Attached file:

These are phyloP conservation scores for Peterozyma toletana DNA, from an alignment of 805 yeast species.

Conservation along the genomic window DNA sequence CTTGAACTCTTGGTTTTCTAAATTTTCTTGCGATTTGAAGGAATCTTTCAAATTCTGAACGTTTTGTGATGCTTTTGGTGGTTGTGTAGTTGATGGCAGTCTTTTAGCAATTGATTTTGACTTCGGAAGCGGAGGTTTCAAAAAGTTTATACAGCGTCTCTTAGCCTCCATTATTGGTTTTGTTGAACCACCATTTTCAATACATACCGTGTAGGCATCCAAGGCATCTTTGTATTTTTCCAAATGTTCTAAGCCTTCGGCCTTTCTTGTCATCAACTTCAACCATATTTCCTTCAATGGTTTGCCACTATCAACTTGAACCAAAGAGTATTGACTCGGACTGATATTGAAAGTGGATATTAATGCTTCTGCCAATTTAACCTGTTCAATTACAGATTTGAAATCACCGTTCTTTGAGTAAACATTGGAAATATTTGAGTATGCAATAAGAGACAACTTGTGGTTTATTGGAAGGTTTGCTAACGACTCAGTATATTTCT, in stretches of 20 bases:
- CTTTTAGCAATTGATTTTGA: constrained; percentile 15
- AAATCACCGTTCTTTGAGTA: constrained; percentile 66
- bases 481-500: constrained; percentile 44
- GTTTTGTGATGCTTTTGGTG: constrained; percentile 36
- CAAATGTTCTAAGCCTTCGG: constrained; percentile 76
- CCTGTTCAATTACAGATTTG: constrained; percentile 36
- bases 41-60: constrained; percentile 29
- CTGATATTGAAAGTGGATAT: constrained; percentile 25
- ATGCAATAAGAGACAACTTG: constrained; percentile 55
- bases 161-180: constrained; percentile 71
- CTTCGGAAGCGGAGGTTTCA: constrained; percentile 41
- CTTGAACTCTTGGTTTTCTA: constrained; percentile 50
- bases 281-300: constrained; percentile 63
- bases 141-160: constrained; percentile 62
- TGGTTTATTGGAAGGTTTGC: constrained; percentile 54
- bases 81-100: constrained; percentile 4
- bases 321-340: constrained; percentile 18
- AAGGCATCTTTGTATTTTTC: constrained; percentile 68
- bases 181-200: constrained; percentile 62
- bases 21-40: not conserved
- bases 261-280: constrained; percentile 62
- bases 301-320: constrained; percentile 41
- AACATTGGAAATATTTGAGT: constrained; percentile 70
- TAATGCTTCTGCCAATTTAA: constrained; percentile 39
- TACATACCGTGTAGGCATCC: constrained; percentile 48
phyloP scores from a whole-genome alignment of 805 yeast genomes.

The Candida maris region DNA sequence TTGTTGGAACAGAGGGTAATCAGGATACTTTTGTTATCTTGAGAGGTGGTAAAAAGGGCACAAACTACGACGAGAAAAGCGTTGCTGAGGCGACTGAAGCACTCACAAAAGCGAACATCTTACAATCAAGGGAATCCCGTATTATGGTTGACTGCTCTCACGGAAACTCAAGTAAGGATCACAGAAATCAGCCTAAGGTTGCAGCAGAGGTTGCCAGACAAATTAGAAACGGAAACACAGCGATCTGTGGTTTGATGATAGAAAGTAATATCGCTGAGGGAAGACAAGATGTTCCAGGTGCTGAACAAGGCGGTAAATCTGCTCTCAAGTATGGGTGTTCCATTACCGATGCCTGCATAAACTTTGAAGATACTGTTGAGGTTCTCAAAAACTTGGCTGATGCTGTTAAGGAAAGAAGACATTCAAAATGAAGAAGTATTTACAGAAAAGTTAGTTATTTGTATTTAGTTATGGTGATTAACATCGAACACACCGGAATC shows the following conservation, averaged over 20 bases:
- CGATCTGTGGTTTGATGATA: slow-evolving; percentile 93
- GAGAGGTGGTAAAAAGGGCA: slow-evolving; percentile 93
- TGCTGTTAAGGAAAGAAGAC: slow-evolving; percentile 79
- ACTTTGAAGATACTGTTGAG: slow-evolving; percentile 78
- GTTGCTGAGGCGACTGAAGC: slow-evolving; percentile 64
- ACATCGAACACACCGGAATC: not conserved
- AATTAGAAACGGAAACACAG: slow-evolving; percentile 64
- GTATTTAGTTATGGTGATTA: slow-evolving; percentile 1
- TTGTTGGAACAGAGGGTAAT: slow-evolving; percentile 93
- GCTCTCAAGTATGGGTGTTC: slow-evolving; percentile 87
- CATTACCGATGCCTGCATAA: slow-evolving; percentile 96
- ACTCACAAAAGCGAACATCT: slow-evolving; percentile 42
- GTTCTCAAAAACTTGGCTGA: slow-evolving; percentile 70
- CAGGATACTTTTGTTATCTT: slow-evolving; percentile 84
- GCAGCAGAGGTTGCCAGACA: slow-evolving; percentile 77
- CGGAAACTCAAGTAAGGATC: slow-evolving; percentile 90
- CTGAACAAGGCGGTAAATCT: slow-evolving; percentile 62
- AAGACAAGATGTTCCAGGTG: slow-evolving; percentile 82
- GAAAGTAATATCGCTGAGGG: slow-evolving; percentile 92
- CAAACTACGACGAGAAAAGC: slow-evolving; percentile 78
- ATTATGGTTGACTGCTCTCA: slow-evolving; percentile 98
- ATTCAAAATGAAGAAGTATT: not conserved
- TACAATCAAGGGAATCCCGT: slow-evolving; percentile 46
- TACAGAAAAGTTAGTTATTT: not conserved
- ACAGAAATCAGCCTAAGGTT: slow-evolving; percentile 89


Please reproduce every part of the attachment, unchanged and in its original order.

These are phyloP conservation scores for Peterozyma toletana DNA, from an alignment of 805 yeast species.

Conservation along the genomic window DNA sequence CTTGAACTCTTGGTTTTCTAAATTTTCTTGCGATTTGAAGGAATCTTTCAAATTCTGAACGTTTTGTGATGCTTTTGGTGGTTGTGTAGTTGATGGCAGTCTTTTAGCAATTGATTTTGACTTCGGAAGCGGAGGTTTCAAAAAGTTTATACAGCGTCTCTTAGCCTCCATTATTGGTTTTGTTGAACCACCATTTTCAATACATACCGTGTAGGCATCCAAGGCATCTTTGTATTTTTCCAAATGTTCTAAGCCTTCGGCCTTTCTTGTCATCAACTTCAACCATATTTCCTTCAATGGTTTGCCACTATCAACTTGAACCAAAGAGTATTGACTCGGACTGATATTGAAAGTGGATATTAATGCTTCTGCCAATTTAACCTGTTCAATTACAGATTTGAAATCACCGTTCTTTGAGTAAACATTGGAAATATTTGAGTATGCAATAAGAGACAACTTGTGGTTTATTGGAAGGTTTGCTAACGACTCAGTATATTTCT, in stretches of 20 bases:
- CTTTTAGCAATTGATTTTGA: constrained; percentile 15
- AAATCACCGTTCTTTGAGTA: constrained; percentile 66
- bases 481-500: constrained; percentile 44
- GTTTTGTGATGCTTTTGGTG: constrained; percentile 36
- CAAATGTTCTAAGCCTTCGG: constrained; percentile 76
- CCTGTTCAATTACAGATTTG: constrained; percentile 36
- bases 41-60: constrained; percentile 29
- CTGATATTGAAAGTGGATAT: constrained; percentile 25
- ATGCAATAAGAGACAACTTG: constrained; percentile 55
- bases 161-180: constrained; percentile 71
- CTTCGGAAGCGGAGGTTTCA: constrained; percentile 41
- CTTGAACTCTTGGTTTTCTA: constrained; percentile 50
- bases 281-300: constrained; percentile 63
- bases 141-160: constrained; percentile 62
- TGGTTTATTGGAAGGTTTGC: constrained; percentile 54
- bases 81-100: constrained; percentile 4
- bases 321-340: constrained; percentile 18
- AAGGCATCTTTGTATTTTTC: constrained; percentile 68
- bases 181-200: constrained; percentile 62
- bases 21-40: not conserved
- bases 261-280: constrained; percentile 62
- bases 301-320: constrained; percentile 41
- AACATTGGAAATATTTGAGT: constrained; percentile 70
- TAATGCTTCTGCCAATTTAA: constrained; percentile 39
- TACATACCGTGTAGGCATCC: constrained; percentile 48
phyloP scores from a whole-genome alignment of 805 yeast genomes.

The Candida maris region DNA sequence TTGTTGGAACAGAGGGTAATCAGGATACTTTTGTTATCTTGAGAGGTGGTAAAAAGGGCACAAACTACGACGAGAAAAGCGTTGCTGAGGCGACTGAAGCACTCACAAAAGCGAACATCTTACAATCAAGGGAATCCCGTATTATGGTTGACTGCTCTCACGGAAACTCAAGTAAGGATCACAGAAATCAGCCTAAGGTTGCAGCAGAGGTTGCCAGACAAATTAGAAACGGAAACACAGCGATCTGTGGTTTGATGATAGAAAGTAATATCGCTGAGGGAAGACAAGATGTTCCAGGTGCTGAACAAGGCGGTAAATCTGCTCTCAAGTATGGGTGTTCCATTACCGATGCCTGCATAAACTTTGAAGATACTGTTGAGGTTCTCAAAAACTTGGCTGATGCTGTTAAGGAAAGAAGACATTCAAAATGAAGAAGTATTTACAGAAAAGTTAGTTATTTGTATTTAGTTATGGTGATTAACATCGAACACACCGGAATC shows the following conservation, averaged over 20 bases:
- CGATCTGTGGTTTGATGATA: slow-evolving; percentile 93
- GAGAGGTGGTAAAAAGGGCA: slow-evolving; percentile 93
- TGCTGTTAAGGAAAGAAGAC: slow-evolving; percentile 79
- ACTTTGAAGATACTGTTGAG: slow-evolving; percentile 78
- GTTGCTGAGGCGACTGAAGC: slow-evolving; percentile 64
- ACATCGAACACACCGGAATC: not conserved
- AATTAGAAACGGAAACACAG: slow-evolving; percentile 64
- GTATTTAGTTATGGTGATTA: slow-evolving; percentile 1
- TTGTTGGAACAGAGGGTAAT: slow-evolving; percentile 93
- GCTCTCAAGTATGGGTGTTC: slow-evolving; percentile 87
- CATTACCGATGCCTGCATAA: slow-evolving; percentile 96
- ACTCACAAAAGCGAACATCT: slow-evolving; percentile 42
- GTTCTCAAAAACTTGGCTGA: slow-evolving; percentile 70
- CAGGATACTTTTGTTATCTT: slow-evolving; percentile 84
- GCAGCAGAGGTTGCCAGACA: slow-evolving; percentile 77
- CGGAAACTCAAGTAAGGATC: slow-evolving; percentile 90
- CTGAACAAGGCGGTAAATCT: slow-evolving; percentile 62
- AAGACAAGATGTTCCAGGTG: slow-evolving; percentile 82
- GAAAGTAATATCGCTGAGGG: slow-evolving; percentile 92
- CAAACTACGACGAGAAAAGC: slow-evolving; percentile 78
- ATTATGGTTGACTGCTCTCA: slow-evolving; percentile 98
- ATTCAAAATGAAGAAGTATT: not conserved
- TACAATCAAGGGAATCCCGT: slow-evolving; percentile 46
- TACAGAAAAGTTAGTTATTT: not conserved
- ACAGAAATCAGCCTAAGGTT: slow-evolving; percentile 89